University of Miami,
Keywords: atherosclerotic heart disease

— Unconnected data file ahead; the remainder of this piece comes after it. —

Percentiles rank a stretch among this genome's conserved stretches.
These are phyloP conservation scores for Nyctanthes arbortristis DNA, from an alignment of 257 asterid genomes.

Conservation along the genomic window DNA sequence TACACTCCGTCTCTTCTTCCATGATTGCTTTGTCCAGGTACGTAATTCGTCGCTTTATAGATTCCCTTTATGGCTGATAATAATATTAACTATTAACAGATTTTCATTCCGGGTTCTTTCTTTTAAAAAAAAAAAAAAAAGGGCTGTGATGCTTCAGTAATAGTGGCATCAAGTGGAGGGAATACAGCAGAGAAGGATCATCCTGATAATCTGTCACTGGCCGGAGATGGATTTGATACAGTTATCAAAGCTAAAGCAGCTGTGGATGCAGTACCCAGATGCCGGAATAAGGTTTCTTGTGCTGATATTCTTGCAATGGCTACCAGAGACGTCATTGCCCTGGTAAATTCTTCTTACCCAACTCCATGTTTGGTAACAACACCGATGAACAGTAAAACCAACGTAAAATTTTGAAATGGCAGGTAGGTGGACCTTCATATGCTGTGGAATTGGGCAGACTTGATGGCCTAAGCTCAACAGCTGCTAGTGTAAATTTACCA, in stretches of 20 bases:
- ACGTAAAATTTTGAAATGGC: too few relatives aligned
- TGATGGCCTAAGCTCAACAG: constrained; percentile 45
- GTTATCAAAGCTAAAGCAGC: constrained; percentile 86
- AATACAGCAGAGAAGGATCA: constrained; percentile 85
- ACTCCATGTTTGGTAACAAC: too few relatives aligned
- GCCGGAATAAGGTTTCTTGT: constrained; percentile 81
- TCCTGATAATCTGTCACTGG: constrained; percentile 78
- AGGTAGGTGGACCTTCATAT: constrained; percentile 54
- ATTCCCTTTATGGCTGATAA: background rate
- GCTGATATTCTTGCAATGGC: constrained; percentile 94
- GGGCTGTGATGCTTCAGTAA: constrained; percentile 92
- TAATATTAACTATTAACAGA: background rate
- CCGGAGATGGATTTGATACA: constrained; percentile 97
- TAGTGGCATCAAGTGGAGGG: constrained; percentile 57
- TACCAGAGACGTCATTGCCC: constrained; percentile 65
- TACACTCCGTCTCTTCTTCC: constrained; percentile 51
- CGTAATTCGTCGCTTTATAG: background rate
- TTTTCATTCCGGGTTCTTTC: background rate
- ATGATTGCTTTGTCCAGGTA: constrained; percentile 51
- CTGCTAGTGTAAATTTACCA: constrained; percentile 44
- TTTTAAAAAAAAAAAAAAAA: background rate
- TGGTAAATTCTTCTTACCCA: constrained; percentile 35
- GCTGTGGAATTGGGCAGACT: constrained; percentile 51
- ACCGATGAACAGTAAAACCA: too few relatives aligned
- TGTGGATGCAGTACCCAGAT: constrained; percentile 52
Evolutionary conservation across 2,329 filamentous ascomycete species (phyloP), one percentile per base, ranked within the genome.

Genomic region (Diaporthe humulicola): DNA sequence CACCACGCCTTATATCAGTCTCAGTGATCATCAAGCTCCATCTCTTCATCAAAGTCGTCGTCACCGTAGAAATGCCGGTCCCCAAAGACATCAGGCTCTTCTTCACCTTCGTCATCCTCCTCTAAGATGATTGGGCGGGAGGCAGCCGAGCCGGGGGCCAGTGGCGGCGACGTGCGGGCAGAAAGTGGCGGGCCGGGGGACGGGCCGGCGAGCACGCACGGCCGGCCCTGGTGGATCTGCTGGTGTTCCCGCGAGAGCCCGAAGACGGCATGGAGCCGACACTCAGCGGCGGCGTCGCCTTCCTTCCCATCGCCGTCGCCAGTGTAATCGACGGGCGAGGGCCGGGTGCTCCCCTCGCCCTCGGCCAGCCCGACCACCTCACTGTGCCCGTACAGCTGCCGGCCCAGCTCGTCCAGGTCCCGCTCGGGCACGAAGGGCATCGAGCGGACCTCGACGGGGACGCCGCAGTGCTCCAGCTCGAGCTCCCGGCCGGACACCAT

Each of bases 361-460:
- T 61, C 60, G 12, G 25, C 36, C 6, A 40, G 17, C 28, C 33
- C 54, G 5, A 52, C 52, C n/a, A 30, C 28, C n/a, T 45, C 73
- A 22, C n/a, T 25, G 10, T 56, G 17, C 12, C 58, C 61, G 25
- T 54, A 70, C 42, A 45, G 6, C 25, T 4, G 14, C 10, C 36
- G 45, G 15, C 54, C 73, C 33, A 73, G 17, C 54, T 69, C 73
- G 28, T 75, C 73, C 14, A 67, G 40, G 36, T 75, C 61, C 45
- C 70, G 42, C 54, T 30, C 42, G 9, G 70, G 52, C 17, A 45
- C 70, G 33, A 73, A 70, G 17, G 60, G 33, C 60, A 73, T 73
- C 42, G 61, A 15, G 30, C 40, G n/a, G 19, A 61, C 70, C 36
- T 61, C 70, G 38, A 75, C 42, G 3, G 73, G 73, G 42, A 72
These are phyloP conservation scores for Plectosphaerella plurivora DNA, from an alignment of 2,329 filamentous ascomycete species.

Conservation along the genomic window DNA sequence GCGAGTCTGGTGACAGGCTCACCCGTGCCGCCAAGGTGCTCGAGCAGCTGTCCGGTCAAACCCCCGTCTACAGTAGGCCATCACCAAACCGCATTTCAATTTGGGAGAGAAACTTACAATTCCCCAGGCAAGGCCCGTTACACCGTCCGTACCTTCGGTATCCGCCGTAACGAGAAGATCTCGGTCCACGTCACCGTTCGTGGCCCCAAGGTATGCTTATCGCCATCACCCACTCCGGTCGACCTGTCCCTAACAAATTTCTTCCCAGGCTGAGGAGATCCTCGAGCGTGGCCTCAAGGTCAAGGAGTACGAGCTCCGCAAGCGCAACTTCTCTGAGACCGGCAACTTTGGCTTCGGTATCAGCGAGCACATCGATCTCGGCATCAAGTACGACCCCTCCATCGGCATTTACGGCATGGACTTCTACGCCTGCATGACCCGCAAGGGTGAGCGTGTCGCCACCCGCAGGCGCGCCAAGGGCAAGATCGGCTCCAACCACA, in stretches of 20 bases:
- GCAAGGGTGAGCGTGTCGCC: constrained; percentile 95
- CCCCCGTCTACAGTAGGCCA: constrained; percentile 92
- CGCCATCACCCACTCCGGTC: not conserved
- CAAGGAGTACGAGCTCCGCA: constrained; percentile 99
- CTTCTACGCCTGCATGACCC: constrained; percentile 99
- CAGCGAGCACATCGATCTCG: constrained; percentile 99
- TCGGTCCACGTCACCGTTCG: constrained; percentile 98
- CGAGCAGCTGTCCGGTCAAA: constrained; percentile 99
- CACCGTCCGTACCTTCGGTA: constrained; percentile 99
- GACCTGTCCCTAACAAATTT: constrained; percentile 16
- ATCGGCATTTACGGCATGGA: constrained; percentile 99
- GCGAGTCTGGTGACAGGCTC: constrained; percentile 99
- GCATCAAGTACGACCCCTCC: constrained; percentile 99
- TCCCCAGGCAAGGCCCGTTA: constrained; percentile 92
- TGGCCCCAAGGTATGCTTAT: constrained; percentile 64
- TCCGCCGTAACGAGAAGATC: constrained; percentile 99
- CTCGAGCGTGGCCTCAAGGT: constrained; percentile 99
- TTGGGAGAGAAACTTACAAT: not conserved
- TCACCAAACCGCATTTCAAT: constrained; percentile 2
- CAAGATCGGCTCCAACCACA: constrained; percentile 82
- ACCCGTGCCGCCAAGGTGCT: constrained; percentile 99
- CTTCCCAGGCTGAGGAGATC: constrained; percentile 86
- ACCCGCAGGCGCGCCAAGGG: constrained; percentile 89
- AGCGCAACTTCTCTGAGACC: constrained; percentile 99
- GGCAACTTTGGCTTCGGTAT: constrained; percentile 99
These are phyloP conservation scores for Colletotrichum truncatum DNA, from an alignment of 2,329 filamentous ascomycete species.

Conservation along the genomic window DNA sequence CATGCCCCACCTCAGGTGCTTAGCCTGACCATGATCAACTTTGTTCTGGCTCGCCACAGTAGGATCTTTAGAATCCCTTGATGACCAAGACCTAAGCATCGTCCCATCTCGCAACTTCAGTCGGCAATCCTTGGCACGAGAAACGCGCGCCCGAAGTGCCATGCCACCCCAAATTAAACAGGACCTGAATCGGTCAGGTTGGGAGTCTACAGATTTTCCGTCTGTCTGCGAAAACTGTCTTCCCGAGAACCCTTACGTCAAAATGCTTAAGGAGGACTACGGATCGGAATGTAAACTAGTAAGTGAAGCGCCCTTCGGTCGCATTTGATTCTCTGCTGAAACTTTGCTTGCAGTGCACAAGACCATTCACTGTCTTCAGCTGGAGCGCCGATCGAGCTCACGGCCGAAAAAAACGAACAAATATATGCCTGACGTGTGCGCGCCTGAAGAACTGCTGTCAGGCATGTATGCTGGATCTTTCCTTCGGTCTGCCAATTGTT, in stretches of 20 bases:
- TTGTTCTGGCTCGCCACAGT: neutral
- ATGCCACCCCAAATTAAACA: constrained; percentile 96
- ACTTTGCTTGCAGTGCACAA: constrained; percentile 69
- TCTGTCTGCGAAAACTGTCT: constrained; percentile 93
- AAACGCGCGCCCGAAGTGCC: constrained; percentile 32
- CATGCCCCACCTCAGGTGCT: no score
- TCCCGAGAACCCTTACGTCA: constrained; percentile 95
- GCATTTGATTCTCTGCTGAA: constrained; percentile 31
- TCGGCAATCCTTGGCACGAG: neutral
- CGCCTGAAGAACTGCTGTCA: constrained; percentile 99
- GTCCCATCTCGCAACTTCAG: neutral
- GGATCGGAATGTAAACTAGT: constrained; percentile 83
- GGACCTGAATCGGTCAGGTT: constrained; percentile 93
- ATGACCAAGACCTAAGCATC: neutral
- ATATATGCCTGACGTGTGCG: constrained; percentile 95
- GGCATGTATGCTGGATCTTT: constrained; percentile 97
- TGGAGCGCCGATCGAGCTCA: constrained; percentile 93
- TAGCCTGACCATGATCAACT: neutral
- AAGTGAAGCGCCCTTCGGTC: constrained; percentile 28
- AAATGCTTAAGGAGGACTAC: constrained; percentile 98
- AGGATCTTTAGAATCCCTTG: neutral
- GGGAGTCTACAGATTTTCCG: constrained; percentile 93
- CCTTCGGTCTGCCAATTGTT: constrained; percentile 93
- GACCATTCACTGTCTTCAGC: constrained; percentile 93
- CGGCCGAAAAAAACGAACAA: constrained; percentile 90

Summary:Atherosclerotic heart disease, the single deadliest disease in the United States, develops as a result of plaque buildup in the intima of vasculature due to excess cholesterol-rich lipoproteins, dysfunctions associated with lipid removal, inflammatory responses, transition of smooth muscle cells (SMCs) from contractile to synthetic phenotype due to mitochondrial dysfunctions, oxidative stress, and pro-inflammatory signals resulting in encapsulation of foam cells beneath a fibrous cap (1). Two major events that promote the so-called "plaque vulnerability" are plaque destabilization and rupture. High-density lipoprotein (HDL) popularly termed as “good cholesterol,” along with apolipoproteins such as apoA-I, participate in extracellular cholesterol efflux. However, efficient removal of lipids also depends on the intracellular lipid transport. Macrophages take up excess cholesterol, and the delivery of cholesterol to the mitochondria of liver cells is one of the rate-determining steps for cholesterol degradation in the liver. Furthermore, treatment modalities which can result in therapeutic outcome should have the ability to control plaque rupture, inflammatory responses, and prevent SMC phenotypic transition, and overall plaque regression. Treatment of such a condition can be carried out either by inhibiting lipid biosynthesis or by enhancing lipid clearance from the body. The ability to detect vulnerable plaques has the benefit to enhance treatment regimes. Magnetic resonance imaging (MRI) plays important role in cardiovascular imaging (2). We are developing self-therapeutic and diagnostic combo nano-assemblies (3) that enable MR imaging of atherosclerotic plaques in addition to lipid removal from the body by following intra and extra lipid transport pathways. Acknowledgements: This work was supported, in whole or in part, by the National Institutes of Health Grant R56HL121392 from National Heart, Lung, and Blood Institute and American Heart Association National Scientist Award 14SDG18690009, and Sylvester Comprehensive Cancer Center to S.D. References: 1. Ross R (1993) The pathogenesis of atherosclerosis: a perspective for the 1990s. Nature 362(6423):801-809. 2. Fleg JL, et al. (2012) Detection of High-Risk Atherosclerotic Plaque: Report of the NHLBI Working Group on Current Status and Future Directions. JACC. Cardiovascular imaging 5(9):941-955. 3. Marrache S & Dhar S (2013) Biodegradable synthetic high-density lipoprotein nanoparticles for atherosclerosis. Proceedings of the National Academy of Sciences 110(23):9445-9450.